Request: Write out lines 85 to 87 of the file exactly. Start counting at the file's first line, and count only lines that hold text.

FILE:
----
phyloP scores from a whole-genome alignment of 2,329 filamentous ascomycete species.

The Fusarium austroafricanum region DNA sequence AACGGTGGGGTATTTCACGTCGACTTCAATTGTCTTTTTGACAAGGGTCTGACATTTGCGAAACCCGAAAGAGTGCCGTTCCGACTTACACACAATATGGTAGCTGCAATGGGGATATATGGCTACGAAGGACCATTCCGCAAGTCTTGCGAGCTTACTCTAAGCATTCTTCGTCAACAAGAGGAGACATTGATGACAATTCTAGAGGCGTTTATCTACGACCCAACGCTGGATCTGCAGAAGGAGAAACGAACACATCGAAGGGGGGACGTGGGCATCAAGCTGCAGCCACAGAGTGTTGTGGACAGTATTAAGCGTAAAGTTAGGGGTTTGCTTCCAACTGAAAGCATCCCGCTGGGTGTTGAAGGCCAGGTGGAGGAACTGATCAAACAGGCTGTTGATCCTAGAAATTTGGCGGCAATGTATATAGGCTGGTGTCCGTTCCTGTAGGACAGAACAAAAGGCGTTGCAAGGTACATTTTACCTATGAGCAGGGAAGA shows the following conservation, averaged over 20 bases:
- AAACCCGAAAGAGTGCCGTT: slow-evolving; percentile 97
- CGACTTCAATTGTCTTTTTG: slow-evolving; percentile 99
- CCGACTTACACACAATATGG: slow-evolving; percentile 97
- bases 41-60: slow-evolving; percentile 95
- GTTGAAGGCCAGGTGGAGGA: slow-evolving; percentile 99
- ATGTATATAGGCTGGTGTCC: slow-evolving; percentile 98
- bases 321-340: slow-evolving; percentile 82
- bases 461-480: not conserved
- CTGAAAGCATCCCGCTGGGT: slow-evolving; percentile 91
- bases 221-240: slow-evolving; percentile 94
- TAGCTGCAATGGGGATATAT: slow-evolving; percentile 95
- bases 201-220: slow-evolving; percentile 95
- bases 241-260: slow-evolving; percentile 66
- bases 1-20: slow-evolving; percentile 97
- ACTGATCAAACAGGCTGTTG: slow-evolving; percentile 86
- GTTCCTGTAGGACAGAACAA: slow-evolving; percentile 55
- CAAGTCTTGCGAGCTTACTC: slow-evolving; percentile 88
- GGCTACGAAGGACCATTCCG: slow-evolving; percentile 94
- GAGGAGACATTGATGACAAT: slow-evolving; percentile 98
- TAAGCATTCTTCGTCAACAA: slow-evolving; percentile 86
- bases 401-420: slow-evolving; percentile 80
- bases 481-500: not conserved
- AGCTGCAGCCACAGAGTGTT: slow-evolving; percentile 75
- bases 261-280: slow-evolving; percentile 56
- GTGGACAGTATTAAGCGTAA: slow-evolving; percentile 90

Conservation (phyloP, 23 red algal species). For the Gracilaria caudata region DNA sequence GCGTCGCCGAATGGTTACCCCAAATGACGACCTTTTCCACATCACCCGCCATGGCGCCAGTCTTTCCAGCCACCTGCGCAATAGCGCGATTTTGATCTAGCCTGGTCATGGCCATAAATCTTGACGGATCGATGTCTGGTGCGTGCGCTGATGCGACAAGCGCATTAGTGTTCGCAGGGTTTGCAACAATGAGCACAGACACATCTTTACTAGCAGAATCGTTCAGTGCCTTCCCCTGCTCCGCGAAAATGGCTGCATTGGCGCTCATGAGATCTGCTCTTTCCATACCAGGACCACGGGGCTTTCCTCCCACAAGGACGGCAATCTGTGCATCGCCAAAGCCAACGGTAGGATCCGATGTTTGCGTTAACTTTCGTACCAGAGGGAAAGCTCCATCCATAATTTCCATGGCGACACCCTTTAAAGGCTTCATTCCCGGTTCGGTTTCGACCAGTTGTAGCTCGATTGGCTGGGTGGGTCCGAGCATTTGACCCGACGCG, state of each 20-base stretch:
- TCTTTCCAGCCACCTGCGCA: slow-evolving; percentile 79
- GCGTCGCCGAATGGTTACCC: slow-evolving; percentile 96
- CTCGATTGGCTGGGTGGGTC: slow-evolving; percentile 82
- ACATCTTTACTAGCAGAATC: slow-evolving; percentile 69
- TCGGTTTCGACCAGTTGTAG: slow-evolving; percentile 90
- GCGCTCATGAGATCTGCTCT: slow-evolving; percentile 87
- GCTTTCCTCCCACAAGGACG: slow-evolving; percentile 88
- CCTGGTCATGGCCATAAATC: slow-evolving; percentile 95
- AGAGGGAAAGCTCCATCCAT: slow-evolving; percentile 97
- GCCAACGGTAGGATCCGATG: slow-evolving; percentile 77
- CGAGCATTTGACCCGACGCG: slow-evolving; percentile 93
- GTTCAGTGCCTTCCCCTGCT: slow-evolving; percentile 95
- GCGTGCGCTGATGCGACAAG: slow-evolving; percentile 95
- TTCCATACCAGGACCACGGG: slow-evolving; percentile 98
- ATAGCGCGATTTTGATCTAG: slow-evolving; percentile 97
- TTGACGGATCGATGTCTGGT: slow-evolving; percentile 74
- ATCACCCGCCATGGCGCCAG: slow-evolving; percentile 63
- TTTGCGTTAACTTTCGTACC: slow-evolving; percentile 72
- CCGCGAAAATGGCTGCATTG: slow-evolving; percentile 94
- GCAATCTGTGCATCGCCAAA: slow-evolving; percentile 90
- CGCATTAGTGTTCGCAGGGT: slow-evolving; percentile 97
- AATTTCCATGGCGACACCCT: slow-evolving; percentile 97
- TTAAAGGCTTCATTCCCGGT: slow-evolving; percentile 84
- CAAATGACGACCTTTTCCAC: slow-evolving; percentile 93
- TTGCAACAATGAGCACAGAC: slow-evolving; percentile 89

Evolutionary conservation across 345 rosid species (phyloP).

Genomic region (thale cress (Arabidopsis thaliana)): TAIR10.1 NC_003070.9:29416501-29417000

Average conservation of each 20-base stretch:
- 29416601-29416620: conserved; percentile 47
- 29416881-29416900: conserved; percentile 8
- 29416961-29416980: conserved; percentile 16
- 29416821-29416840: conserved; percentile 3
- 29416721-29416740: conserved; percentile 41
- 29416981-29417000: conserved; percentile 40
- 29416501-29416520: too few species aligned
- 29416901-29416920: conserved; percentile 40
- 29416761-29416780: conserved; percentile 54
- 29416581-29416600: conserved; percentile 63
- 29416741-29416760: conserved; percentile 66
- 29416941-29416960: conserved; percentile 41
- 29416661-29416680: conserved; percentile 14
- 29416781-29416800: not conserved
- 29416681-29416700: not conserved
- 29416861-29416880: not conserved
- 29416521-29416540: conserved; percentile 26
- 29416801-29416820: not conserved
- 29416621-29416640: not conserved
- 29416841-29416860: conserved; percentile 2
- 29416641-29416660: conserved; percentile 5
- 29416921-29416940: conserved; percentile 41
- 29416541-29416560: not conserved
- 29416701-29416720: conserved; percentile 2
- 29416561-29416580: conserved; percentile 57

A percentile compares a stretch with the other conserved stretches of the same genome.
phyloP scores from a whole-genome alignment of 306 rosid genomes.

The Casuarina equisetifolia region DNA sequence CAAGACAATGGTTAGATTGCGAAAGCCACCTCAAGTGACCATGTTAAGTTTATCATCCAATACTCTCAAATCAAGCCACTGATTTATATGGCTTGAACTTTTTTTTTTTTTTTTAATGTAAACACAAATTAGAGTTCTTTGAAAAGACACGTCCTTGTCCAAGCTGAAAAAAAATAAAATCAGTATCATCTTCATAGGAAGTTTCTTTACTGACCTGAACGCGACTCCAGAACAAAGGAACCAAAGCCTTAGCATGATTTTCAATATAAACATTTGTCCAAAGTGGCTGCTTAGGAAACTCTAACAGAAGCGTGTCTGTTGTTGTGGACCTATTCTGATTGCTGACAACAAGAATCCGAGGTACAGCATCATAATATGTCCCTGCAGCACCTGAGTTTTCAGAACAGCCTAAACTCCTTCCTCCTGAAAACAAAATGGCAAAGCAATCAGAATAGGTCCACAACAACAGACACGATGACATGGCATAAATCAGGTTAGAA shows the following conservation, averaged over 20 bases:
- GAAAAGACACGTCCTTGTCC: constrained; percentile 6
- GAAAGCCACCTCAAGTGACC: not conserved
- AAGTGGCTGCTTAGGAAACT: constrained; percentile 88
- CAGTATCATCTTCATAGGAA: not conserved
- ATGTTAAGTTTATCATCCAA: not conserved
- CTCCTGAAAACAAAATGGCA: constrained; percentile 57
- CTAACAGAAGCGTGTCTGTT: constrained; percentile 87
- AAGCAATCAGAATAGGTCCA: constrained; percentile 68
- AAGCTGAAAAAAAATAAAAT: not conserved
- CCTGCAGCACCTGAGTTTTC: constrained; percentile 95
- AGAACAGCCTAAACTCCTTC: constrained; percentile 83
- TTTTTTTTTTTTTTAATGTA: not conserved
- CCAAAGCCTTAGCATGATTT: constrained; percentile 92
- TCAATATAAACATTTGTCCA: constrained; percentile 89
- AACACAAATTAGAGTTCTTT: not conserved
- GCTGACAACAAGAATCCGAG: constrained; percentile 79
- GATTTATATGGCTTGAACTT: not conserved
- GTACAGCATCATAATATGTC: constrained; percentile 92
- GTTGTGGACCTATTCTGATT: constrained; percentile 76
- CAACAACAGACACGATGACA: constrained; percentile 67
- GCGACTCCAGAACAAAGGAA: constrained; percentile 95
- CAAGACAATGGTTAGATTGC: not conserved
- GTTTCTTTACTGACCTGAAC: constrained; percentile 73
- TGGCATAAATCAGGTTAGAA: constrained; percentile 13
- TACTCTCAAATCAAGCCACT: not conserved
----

- GAAAAGACACGTCCTTGTCC: constrained; percentile 6
- GAAAGCCACCTCAAGTGACC: not conserved
- AAGTGGCTGCTTAGGAAACT: constrained; percentile 88